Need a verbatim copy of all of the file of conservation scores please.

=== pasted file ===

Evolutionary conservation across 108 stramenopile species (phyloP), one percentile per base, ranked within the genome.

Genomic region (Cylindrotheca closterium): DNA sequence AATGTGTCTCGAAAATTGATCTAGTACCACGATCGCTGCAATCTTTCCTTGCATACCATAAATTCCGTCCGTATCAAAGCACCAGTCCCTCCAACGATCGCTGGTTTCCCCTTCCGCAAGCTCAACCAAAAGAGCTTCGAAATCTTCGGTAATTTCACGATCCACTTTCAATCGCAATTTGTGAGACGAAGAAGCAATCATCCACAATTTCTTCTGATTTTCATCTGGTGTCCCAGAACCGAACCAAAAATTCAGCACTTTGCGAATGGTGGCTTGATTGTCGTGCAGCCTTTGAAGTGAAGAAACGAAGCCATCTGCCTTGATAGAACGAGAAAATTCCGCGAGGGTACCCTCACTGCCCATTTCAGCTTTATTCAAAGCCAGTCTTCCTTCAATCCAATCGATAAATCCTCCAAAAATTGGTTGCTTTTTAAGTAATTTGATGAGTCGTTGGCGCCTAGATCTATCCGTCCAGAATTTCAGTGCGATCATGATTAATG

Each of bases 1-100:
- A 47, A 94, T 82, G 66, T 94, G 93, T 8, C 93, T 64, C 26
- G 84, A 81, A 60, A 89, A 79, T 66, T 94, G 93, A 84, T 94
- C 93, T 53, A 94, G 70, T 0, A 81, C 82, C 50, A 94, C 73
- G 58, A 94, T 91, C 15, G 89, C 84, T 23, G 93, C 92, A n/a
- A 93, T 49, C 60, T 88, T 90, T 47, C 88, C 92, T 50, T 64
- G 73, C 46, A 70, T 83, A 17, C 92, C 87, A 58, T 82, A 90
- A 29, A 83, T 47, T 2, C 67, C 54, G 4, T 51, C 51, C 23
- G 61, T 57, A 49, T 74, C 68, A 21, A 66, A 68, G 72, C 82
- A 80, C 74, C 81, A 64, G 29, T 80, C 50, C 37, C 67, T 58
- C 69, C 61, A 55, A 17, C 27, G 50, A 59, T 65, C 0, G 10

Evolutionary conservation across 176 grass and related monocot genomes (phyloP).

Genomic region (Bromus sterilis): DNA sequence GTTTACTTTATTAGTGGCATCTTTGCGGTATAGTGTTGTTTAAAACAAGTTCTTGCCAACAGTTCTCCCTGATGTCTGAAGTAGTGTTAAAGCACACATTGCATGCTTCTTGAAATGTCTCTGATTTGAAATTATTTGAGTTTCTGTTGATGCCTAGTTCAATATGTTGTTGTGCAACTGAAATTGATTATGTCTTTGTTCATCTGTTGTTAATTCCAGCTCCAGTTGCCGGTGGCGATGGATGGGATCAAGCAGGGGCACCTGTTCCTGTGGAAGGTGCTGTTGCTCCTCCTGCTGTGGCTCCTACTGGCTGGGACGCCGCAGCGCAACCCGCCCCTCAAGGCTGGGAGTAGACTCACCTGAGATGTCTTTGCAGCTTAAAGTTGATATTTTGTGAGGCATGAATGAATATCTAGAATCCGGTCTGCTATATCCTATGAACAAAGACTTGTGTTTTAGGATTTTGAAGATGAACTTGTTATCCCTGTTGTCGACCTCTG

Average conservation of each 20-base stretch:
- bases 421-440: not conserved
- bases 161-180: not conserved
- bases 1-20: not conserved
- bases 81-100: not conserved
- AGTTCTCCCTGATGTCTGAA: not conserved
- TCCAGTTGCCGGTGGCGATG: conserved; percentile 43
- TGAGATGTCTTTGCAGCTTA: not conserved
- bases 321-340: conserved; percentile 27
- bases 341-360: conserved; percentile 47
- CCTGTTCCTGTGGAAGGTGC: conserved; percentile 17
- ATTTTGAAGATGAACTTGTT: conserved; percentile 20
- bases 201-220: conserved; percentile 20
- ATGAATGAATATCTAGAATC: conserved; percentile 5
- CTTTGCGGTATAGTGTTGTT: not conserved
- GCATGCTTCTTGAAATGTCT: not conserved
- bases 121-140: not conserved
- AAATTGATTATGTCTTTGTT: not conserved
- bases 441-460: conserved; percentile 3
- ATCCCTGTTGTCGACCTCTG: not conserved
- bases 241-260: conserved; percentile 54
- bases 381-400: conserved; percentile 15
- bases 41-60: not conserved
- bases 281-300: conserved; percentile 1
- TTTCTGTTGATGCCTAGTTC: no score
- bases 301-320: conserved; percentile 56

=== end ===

Evolutionary conservation across 108 stramenopile species (phyloP), one percentile per base, ranked within the genome.

Genomic region (Cylindrotheca closterium): DNA sequence AATGTGTCTCGAAAATTGATCTAGTACCACGATCGCTGCAATCTTTCCTTGCATACCATAAATTCCGTCCGTATCAAAGCACCAGTCCCTCCAACGATCGCTGGTTTCCCCTTCCGCAAGCTCAACCAAAAGAGCTTCGAAATCTTCGGTAATTTCACGATCCACTTTCAATCGCAATTTGTGAGACGAAGAAGCAATCATCCACAATTTCTTCTGATTTTCATCTGGTGTCCCAGAACCGAACCAAAAATTCAGCACTTTGCGAATGGTGGCTTGATTGTCGTGCAGCCTTTGAAGTGAAGAAACGAAGCCATCTGCCTTGATAGAACGAGAAAATTCCGCGAGGGTACCCTCACTGCCCATTTCAGCTTTATTCAAAGCCAGTCTTCCTTCAATCCAATCGATAAATCCTCCAAAAATTGGTTGCTTTTTAAGTAATTTGATGAGTCGTTGGCGCCTAGATCTATCCGTCCAGAATTTCAGTGCGATCATGATTAATG

Each of bases 1-100:
- A 47, A 94, T 82, G 66, T 94, G 93, T 8, C 93, T 64, C 26
- G 84, A 81, A 60, A 89, A 79, T 66, T 94, G 93, A 84, T 94
- C 93, T 53, A 94, G 70, T 0, A 81, C 82, C 50, A 94, C 73
- G 58, A 94, T 91, C 15, G 89, C 84, T 23, G 93, C 92, A n/a
- A 93, T 49, C 60, T 88, T 90, T 47, C 88, C 92, T 50, T 64
- G 73, C 46, A 70, T 83, A 17, C 92, C 87, A 58, T 82, A 90
- A 29, A 83, T 47, T 2, C 67, C 54, G 4, T 51, C 51, C 23
- G 61, T 57, A 49, T 74, C 68, A 21, A 66, A 68, G 72, C 82
- A 80, C 74, C 81, A 64, G 29, T 80, C 50, C 37, C 67, T 58
- C 69, C 61, A 55, A 17, C 27, G 50, A 59, T 65, C 0, G 10

Evolutionary conservation across 176 grass and related monocot genomes (phyloP).

Genomic region (Bromus sterilis): DNA sequence GTTTACTTTATTAGTGGCATCTTTGCGGTATAGTGTTGTTTAAAACAAGTTCTTGCCAACAGTTCTCCCTGATGTCTGAAGTAGTGTTAAAGCACACATTGCATGCTTCTTGAAATGTCTCTGATTTGAAATTATTTGAGTTTCTGTTGATGCCTAGTTCAATATGTTGTTGTGCAACTGAAATTGATTATGTCTTTGTTCATCTGTTGTTAATTCCAGCTCCAGTTGCCGGTGGCGATGGATGGGATCAAGCAGGGGCACCTGTTCCTGTGGAAGGTGCTGTTGCTCCTCCTGCTGTGGCTCCTACTGGCTGGGACGCCGCAGCGCAACCCGCCCCTCAAGGCTGGGAGTAGACTCACCTGAGATGTCTTTGCAGCTTAAAGTTGATATTTTGTGAGGCATGAATGAATATCTAGAATCCGGTCTGCTATATCCTATGAACAAAGACTTGTGTTTTAGGATTTTGAAGATGAACTTGTTATCCCTGTTGTCGACCTCTG

Average conservation of each 20-base stretch:
- bases 421-440: not conserved
- bases 161-180: not conserved
- bases 1-20: not conserved
- bases 81-100: not conserved
- AGTTCTCCCTGATGTCTGAA: not conserved
- TCCAGTTGCCGGTGGCGATG: conserved; percentile 43
- TGAGATGTCTTTGCAGCTTA: not conserved
- bases 321-340: conserved; percentile 27
- bases 341-360: conserved; percentile 47
- CCTGTTCCTGTGGAAGGTGC: conserved; percentile 17
- ATTTTGAAGATGAACTTGTT: conserved; percentile 20
- bases 201-220: conserved; percentile 20
- ATGAATGAATATCTAGAATC: conserved; percentile 5
- CTTTGCGGTATAGTGTTGTT: not conserved
- GCATGCTTCTTGAAATGTCT: not conserved
- bases 121-140: not conserved
- AAATTGATTATGTCTTTGTT: not conserved
- bases 441-460: conserved; percentile 3
- ATCCCTGTTGTCGACCTCTG: not conserved
- bases 241-260: conserved; percentile 54
- bases 381-400: conserved; percentile 15
- bases 41-60: not conserved
- bases 281-300: conserved; percentile 1
- TTTCTGTTGATGCCTAGTTC: no score
- bases 301-320: conserved; percentile 56